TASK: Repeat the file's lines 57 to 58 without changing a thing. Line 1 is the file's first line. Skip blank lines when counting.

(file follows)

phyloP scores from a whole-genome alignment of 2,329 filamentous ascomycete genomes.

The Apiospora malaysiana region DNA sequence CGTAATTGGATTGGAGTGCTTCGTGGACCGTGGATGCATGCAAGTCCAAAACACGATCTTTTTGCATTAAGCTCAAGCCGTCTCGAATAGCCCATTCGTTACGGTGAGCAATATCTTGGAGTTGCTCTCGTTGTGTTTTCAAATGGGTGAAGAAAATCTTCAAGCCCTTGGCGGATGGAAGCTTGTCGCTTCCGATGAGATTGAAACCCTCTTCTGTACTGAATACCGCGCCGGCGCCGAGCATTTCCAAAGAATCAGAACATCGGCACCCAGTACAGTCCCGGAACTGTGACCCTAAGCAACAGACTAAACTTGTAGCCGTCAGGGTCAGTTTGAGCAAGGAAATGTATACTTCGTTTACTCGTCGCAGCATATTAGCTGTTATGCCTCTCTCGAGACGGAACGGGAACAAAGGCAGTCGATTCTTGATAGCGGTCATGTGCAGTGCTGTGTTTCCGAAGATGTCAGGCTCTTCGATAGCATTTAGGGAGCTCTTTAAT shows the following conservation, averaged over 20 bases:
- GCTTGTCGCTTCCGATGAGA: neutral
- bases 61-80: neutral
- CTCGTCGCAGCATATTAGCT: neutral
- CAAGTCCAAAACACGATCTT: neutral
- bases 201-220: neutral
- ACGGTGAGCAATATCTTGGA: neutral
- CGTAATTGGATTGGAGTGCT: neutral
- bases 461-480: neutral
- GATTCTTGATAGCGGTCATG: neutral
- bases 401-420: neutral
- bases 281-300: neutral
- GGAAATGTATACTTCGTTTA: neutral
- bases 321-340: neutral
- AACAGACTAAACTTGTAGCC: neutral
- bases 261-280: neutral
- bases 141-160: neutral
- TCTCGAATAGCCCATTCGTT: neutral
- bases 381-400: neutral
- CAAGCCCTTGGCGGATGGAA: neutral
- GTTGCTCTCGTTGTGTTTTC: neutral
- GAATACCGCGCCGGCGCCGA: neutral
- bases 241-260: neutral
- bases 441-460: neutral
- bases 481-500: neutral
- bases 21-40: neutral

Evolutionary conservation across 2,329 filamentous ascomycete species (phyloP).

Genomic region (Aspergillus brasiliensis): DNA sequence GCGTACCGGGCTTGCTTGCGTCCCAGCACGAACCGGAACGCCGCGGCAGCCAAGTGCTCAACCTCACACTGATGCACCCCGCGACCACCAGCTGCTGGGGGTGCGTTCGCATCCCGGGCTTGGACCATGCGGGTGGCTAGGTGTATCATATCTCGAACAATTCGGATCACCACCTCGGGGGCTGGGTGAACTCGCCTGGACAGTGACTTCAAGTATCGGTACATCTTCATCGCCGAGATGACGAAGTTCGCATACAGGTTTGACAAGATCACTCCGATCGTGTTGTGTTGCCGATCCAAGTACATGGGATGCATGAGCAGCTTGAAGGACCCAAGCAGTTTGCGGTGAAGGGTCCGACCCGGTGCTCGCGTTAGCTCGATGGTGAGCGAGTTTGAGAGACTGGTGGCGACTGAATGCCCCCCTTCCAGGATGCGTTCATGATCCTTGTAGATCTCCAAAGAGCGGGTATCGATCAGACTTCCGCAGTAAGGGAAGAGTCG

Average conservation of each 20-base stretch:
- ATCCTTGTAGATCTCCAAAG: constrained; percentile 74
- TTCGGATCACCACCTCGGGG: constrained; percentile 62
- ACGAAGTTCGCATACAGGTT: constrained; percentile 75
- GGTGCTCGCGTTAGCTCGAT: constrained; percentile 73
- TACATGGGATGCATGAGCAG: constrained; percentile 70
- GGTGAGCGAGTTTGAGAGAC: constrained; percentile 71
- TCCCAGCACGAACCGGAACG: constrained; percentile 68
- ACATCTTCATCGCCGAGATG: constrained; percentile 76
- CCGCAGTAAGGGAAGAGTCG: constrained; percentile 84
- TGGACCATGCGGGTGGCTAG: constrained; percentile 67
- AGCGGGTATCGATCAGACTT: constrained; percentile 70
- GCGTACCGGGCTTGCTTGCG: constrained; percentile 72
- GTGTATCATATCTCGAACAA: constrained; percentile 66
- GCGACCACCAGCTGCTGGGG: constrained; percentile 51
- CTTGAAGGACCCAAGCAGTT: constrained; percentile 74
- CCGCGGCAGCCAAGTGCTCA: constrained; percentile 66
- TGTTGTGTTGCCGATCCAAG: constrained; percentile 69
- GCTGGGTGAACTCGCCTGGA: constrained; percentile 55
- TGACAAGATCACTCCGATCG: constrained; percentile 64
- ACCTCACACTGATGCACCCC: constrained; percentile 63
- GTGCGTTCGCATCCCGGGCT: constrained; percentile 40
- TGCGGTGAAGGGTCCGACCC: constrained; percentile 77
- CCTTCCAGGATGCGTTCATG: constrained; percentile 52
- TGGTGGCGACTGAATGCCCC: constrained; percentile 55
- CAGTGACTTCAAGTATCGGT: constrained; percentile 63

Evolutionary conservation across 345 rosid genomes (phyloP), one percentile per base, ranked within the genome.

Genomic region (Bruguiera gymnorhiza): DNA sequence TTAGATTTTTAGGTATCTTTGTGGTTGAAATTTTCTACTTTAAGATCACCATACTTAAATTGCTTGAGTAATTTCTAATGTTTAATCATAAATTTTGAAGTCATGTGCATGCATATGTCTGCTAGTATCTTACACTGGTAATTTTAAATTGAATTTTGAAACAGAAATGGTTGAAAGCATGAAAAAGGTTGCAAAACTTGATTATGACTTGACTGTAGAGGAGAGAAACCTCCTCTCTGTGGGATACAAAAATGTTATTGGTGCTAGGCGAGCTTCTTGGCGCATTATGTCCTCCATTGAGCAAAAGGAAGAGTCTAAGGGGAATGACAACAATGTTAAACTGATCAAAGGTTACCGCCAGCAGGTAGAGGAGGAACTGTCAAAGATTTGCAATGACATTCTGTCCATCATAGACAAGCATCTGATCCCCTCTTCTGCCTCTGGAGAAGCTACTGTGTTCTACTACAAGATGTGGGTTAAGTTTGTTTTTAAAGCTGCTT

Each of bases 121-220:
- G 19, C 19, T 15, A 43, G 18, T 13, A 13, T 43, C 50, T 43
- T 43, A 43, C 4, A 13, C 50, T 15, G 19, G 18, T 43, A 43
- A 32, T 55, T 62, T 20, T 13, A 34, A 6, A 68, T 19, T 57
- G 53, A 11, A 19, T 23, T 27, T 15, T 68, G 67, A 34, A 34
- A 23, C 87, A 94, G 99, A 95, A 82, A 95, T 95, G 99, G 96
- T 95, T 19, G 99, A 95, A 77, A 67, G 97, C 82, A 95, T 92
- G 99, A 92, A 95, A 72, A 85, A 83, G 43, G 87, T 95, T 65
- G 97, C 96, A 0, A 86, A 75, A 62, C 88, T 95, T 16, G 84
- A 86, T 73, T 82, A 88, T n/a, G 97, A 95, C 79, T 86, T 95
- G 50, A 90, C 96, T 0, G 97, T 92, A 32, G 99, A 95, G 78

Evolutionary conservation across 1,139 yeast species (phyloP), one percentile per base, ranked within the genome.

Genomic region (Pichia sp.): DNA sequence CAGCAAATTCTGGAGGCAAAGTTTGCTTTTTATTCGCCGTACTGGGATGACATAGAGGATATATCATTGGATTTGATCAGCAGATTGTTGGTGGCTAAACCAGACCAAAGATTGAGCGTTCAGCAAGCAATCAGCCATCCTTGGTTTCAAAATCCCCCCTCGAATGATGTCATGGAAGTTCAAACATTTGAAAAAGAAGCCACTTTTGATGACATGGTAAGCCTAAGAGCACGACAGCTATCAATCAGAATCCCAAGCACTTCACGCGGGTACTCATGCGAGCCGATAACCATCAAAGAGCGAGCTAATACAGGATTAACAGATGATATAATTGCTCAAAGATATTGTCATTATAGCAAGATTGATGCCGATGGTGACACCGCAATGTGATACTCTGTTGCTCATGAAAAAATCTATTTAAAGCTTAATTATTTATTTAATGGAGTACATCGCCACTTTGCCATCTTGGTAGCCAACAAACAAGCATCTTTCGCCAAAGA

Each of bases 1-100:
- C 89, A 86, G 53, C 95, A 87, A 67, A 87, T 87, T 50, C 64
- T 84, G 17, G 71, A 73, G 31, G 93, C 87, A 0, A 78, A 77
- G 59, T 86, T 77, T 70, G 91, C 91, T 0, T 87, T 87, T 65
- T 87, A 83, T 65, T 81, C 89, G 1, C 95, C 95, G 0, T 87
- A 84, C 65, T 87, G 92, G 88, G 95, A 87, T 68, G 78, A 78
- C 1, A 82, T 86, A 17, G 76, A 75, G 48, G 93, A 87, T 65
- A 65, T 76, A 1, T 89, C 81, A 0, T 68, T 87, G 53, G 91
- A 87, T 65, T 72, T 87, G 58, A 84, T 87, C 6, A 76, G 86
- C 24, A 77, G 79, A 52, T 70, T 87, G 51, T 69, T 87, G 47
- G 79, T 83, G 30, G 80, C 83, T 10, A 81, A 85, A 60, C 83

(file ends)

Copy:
Genomic region (Bruguiera gymnorhiza): DNA sequence TTAGATTTTTAGGTATCTTTGTGGTTGAAATTTTCTACTTTAAGATCACCATACTTAAATTGCTTGAGTAATTTCTAATGTTTAATCATAAATTTTGAAGTCATGTGCATGCATATGTCTGCTAGTATCTTACACTGGTAATTTTAAATTGAATTTTGAAACAGAAATGGTTGAAAGCATGAAAAAGGTTGCAAAACTTGATTATGACTTGACTGTAGAGGAGAGAAACCTCCTCTCTGTGGGATACAAAAATGTTATTGGTGCTAGGCGAGCTTCTTGGCGCATTATGTCCTCCATTGAGCAAAAGGAAGAGTCTAAGGGGAATGACAACAATGTTAAACTGATCAAAGGTTACCGCCAGCAGGTAGAGGAGGAACTGTCAAAGATTTGCAATGACATTCTGTCCATCATAGACAAGCATCTGATCCCCTCTTCTGCCTCTGGAGAAGCTACTGTGTTCTACTACAAGATGTGGGTTAAGTTTGTTTTTAAAGCTGCTT

Each of bases 121-220: